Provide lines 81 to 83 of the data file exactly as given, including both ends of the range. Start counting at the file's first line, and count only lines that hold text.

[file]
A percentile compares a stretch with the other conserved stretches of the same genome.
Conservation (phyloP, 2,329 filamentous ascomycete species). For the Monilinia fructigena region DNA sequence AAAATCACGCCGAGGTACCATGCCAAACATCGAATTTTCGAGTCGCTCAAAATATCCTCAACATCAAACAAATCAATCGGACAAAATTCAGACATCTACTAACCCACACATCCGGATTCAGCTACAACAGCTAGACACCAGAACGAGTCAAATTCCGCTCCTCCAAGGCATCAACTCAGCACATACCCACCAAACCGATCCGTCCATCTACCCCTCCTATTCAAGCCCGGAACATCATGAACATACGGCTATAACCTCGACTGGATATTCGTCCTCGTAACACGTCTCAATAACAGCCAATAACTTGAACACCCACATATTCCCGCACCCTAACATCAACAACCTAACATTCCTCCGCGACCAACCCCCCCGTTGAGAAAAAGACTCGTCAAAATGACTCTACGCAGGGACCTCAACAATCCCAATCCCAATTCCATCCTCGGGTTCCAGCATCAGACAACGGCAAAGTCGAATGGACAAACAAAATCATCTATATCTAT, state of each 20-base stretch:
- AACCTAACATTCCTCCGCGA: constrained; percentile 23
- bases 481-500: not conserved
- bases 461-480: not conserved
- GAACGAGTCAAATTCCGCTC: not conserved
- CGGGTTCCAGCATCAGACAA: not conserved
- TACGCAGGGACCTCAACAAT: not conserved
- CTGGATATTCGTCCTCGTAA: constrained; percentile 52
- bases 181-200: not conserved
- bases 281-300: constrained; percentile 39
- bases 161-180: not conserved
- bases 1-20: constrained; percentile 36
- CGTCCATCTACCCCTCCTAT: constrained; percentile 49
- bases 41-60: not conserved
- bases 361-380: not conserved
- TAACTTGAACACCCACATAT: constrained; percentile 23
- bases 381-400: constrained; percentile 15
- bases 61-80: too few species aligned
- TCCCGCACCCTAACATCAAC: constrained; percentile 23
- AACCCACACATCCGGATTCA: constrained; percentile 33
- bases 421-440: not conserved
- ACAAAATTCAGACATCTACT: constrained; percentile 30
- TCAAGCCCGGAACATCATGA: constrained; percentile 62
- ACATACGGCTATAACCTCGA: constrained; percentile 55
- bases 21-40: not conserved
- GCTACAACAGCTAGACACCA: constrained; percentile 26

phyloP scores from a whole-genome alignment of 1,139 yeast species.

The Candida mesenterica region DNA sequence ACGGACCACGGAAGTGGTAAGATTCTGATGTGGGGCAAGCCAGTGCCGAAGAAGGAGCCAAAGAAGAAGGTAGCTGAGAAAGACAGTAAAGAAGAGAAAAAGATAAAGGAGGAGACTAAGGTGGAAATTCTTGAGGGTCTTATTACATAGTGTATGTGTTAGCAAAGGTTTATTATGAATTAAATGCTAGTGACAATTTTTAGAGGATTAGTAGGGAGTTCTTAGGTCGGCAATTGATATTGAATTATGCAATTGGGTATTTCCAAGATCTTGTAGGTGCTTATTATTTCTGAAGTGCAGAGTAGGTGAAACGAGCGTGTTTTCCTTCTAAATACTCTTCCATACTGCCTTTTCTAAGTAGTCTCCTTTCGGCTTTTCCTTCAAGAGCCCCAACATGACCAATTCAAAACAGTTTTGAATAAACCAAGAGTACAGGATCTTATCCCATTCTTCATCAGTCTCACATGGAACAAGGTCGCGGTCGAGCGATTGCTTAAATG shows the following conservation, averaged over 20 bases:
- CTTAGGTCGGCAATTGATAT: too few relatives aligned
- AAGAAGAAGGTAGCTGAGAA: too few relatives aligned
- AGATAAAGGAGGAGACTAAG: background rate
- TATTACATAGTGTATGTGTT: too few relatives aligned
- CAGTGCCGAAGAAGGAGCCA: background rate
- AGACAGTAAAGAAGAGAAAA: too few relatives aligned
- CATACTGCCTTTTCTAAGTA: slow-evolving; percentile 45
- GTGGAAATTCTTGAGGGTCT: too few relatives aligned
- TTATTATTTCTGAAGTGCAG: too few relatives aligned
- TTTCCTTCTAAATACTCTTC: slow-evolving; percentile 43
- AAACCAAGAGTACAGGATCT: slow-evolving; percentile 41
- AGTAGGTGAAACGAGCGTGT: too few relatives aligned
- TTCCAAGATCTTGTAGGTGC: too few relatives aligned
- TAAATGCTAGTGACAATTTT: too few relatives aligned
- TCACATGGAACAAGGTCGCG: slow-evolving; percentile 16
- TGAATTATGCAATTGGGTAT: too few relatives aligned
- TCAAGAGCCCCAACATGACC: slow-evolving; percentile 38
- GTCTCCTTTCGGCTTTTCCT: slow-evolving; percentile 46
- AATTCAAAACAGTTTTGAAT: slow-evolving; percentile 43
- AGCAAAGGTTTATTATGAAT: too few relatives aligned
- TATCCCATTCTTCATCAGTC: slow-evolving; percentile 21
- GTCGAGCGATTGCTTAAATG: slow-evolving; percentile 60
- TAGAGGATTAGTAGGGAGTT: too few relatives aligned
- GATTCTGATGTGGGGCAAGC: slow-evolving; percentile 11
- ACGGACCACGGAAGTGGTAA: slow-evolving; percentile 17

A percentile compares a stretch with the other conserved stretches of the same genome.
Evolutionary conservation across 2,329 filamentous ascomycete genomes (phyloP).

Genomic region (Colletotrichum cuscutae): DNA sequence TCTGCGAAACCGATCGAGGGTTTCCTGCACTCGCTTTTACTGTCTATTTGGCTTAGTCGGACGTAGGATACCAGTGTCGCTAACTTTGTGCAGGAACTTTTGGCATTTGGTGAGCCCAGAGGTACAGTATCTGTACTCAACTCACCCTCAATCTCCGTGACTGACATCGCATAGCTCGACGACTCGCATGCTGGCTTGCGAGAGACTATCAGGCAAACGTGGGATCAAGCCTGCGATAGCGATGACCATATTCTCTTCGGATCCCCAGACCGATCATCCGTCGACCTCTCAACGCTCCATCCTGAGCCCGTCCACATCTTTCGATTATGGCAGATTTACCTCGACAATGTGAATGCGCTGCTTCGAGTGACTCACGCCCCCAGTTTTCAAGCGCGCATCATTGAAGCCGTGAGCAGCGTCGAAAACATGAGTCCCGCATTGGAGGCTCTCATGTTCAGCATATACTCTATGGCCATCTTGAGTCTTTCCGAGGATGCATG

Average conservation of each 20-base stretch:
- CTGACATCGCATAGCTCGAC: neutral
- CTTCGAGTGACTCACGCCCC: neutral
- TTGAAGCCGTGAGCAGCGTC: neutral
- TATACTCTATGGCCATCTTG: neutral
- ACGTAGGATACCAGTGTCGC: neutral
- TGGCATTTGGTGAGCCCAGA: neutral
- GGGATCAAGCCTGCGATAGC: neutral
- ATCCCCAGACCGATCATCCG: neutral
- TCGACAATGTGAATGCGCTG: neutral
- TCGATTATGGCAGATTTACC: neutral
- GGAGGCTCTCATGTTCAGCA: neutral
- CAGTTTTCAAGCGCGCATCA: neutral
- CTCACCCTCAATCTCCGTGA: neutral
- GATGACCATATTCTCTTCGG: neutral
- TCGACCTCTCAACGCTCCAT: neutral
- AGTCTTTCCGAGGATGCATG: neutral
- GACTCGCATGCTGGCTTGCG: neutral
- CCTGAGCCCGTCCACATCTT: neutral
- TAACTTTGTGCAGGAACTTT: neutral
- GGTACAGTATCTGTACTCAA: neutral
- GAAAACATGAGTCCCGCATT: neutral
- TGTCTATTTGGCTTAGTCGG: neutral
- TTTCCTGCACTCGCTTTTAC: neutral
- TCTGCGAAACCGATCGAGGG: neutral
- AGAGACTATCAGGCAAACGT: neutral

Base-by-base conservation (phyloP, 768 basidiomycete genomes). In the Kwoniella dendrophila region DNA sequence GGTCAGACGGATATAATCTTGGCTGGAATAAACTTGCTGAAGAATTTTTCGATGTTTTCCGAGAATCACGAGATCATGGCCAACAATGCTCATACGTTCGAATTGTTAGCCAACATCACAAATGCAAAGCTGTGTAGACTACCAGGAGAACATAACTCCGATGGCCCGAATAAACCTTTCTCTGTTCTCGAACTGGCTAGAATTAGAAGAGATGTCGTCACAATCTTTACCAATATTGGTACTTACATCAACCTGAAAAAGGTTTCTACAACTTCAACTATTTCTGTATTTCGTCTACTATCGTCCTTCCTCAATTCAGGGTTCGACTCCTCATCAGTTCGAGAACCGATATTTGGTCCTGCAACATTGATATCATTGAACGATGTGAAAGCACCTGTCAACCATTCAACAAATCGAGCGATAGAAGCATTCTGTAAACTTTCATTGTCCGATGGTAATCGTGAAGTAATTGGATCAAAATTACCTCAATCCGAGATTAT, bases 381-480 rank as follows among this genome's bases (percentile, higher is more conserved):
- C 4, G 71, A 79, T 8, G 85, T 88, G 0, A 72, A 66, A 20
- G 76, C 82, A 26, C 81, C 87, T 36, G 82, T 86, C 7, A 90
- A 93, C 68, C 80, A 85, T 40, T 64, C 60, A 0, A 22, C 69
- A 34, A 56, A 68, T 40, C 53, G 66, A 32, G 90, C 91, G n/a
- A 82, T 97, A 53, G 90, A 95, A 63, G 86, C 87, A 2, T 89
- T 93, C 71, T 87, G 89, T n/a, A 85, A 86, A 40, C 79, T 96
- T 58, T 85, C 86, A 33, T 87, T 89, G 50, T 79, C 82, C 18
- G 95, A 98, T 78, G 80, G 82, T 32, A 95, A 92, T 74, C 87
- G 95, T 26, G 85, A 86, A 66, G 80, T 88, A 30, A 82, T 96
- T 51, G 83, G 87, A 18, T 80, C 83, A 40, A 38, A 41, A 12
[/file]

- TTTCCTGCACTCGCTTTTAC: neutral
- TCTGCGAAACCGATCGAGGG: neutral
- AGAGACTATCAGGCAAACGT: neutral